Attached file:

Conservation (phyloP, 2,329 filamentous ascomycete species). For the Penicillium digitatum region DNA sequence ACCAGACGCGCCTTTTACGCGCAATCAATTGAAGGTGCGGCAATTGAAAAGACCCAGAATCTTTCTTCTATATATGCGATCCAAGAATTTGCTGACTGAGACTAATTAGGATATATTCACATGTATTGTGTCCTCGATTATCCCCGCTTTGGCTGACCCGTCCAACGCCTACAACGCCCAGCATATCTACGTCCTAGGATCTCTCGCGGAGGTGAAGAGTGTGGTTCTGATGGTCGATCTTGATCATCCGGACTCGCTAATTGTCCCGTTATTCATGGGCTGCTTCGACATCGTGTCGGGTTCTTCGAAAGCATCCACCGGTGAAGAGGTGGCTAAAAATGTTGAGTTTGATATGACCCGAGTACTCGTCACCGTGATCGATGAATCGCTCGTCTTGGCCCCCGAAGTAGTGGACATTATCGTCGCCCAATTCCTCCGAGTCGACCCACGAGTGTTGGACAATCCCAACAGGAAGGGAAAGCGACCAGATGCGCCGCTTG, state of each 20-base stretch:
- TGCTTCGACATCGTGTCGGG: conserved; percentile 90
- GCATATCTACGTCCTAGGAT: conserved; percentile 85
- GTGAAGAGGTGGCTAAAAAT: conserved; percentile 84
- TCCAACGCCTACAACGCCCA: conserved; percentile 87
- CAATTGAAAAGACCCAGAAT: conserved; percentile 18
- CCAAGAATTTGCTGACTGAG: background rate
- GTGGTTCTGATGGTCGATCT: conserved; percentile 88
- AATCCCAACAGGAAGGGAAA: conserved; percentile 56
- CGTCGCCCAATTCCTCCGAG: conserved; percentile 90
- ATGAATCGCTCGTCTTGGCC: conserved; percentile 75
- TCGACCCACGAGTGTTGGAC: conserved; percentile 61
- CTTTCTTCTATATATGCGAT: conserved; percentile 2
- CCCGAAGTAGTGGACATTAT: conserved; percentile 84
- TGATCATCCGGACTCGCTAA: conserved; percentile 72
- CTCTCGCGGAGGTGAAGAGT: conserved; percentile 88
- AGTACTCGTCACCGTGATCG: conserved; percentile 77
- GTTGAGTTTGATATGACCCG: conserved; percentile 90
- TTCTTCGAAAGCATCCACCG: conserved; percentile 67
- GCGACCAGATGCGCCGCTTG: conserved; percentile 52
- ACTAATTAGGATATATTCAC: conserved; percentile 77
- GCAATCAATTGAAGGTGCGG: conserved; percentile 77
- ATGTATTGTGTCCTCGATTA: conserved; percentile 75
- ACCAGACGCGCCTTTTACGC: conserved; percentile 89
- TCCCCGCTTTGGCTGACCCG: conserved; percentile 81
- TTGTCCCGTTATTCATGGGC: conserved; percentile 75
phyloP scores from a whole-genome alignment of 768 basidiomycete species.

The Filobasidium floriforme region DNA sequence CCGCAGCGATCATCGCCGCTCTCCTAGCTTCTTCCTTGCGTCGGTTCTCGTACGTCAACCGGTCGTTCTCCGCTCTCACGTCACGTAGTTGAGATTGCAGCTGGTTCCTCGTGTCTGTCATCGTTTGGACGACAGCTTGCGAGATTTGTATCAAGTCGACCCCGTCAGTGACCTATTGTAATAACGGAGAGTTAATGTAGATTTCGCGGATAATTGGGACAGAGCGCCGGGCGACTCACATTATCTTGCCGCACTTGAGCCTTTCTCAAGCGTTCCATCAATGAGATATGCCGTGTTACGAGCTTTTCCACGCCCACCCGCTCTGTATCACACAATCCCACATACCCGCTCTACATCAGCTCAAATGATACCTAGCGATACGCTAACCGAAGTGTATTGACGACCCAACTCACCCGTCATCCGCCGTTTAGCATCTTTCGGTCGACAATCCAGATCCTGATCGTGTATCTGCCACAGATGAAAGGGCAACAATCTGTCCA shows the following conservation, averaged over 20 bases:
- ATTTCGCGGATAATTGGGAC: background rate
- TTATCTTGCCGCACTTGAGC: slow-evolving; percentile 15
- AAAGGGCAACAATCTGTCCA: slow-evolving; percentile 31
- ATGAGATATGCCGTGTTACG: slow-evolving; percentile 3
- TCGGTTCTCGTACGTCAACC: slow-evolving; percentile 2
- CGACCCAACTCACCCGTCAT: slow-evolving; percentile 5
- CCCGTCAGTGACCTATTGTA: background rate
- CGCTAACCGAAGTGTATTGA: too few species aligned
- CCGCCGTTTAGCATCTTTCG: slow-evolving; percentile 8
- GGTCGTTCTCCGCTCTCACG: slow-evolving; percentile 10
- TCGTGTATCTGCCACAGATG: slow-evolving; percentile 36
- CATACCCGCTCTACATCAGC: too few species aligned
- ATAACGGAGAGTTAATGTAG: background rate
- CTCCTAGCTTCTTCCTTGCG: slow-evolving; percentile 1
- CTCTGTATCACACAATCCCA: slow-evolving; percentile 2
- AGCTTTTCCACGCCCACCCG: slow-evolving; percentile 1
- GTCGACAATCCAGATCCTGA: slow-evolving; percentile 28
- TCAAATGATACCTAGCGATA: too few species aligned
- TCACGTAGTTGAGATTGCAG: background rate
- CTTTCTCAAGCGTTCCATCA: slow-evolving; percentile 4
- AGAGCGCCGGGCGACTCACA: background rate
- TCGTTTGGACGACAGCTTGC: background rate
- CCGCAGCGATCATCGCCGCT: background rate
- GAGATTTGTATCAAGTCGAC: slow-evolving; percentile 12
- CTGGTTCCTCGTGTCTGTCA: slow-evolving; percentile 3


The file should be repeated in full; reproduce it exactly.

Conservation (phyloP, 2,329 filamentous ascomycete species). For the Penicillium digitatum region DNA sequence ACCAGACGCGCCTTTTACGCGCAATCAATTGAAGGTGCGGCAATTGAAAAGACCCAGAATCTTTCTTCTATATATGCGATCCAAGAATTTGCTGACTGAGACTAATTAGGATATATTCACATGTATTGTGTCCTCGATTATCCCCGCTTTGGCTGACCCGTCCAACGCCTACAACGCCCAGCATATCTACGTCCTAGGATCTCTCGCGGAGGTGAAGAGTGTGGTTCTGATGGTCGATCTTGATCATCCGGACTCGCTAATTGTCCCGTTATTCATGGGCTGCTTCGACATCGTGTCGGGTTCTTCGAAAGCATCCACCGGTGAAGAGGTGGCTAAAAATGTTGAGTTTGATATGACCCGAGTACTCGTCACCGTGATCGATGAATCGCTCGTCTTGGCCCCCGAAGTAGTGGACATTATCGTCGCCCAATTCCTCCGAGTCGACCCACGAGTGTTGGACAATCCCAACAGGAAGGGAAAGCGACCAGATGCGCCGCTTG, state of each 20-base stretch:
- TGCTTCGACATCGTGTCGGG: conserved; percentile 90
- GCATATCTACGTCCTAGGAT: conserved; percentile 85
- GTGAAGAGGTGGCTAAAAAT: conserved; percentile 84
- TCCAACGCCTACAACGCCCA: conserved; percentile 87
- CAATTGAAAAGACCCAGAAT: conserved; percentile 18
- CCAAGAATTTGCTGACTGAG: background rate
- GTGGTTCTGATGGTCGATCT: conserved; percentile 88
- AATCCCAACAGGAAGGGAAA: conserved; percentile 56
- CGTCGCCCAATTCCTCCGAG: conserved; percentile 90
- ATGAATCGCTCGTCTTGGCC: conserved; percentile 75
- TCGACCCACGAGTGTTGGAC: conserved; percentile 61
- CTTTCTTCTATATATGCGAT: conserved; percentile 2
- CCCGAAGTAGTGGACATTAT: conserved; percentile 84
- TGATCATCCGGACTCGCTAA: conserved; percentile 72
- CTCTCGCGGAGGTGAAGAGT: conserved; percentile 88
- AGTACTCGTCACCGTGATCG: conserved; percentile 77
- GTTGAGTTTGATATGACCCG: conserved; percentile 90
- TTCTTCGAAAGCATCCACCG: conserved; percentile 67
- GCGACCAGATGCGCCGCTTG: conserved; percentile 52
- ACTAATTAGGATATATTCAC: conserved; percentile 77
- GCAATCAATTGAAGGTGCGG: conserved; percentile 77
- ATGTATTGTGTCCTCGATTA: conserved; percentile 75
- ACCAGACGCGCCTTTTACGC: conserved; percentile 89
- TCCCCGCTTTGGCTGACCCG: conserved; percentile 81
- TTGTCCCGTTATTCATGGGC: conserved; percentile 75
phyloP scores from a whole-genome alignment of 768 basidiomycete species.

The Filobasidium floriforme region DNA sequence CCGCAGCGATCATCGCCGCTCTCCTAGCTTCTTCCTTGCGTCGGTTCTCGTACGTCAACCGGTCGTTCTCCGCTCTCACGTCACGTAGTTGAGATTGCAGCTGGTTCCTCGTGTCTGTCATCGTTTGGACGACAGCTTGCGAGATTTGTATCAAGTCGACCCCGTCAGTGACCTATTGTAATAACGGAGAGTTAATGTAGATTTCGCGGATAATTGGGACAGAGCGCCGGGCGACTCACATTATCTTGCCGCACTTGAGCCTTTCTCAAGCGTTCCATCAATGAGATATGCCGTGTTACGAGCTTTTCCACGCCCACCCGCTCTGTATCACACAATCCCACATACCCGCTCTACATCAGCTCAAATGATACCTAGCGATACGCTAACCGAAGTGTATTGACGACCCAACTCACCCGTCATCCGCCGTTTAGCATCTTTCGGTCGACAATCCAGATCCTGATCGTGTATCTGCCACAGATGAAAGGGCAACAATCTGTCCA shows the following conservation, averaged over 20 bases:
- ATTTCGCGGATAATTGGGAC: background rate
- TTATCTTGCCGCACTTGAGC: slow-evolving; percentile 15
- AAAGGGCAACAATCTGTCCA: slow-evolving; percentile 31
- ATGAGATATGCCGTGTTACG: slow-evolving; percentile 3
- TCGGTTCTCGTACGTCAACC: slow-evolving; percentile 2
- CGACCCAACTCACCCGTCAT: slow-evolving; percentile 5
- CCCGTCAGTGACCTATTGTA: background rate
- CGCTAACCGAAGTGTATTGA: too few species aligned
- CCGCCGTTTAGCATCTTTCG: slow-evolving; percentile 8
- GGTCGTTCTCCGCTCTCACG: slow-evolving; percentile 10
- TCGTGTATCTGCCACAGATG: slow-evolving; percentile 36
- CATACCCGCTCTACATCAGC: too few species aligned
- ATAACGGAGAGTTAATGTAG: background rate
- CTCCTAGCTTCTTCCTTGCG: slow-evolving; percentile 1
- CTCTGTATCACACAATCCCA: slow-evolving; percentile 2
- AGCTTTTCCACGCCCACCCG: slow-evolving; percentile 1
- GTCGACAATCCAGATCCTGA: slow-evolving; percentile 28
- TCAAATGATACCTAGCGATA: too few species aligned
- TCACGTAGTTGAGATTGCAG: background rate
- CTTTCTCAAGCGTTCCATCA: slow-evolving; percentile 4
- AGAGCGCCGGGCGACTCACA: background rate
- TCGTTTGGACGACAGCTTGC: background rate
- CCGCAGCGATCATCGCCGCT: background rate
- GAGATTTGTATCAAGTCGAC: slow-evolving; percentile 12
- CTGGTTCCTCGTGTCTGTCA: slow-evolving; percentile 3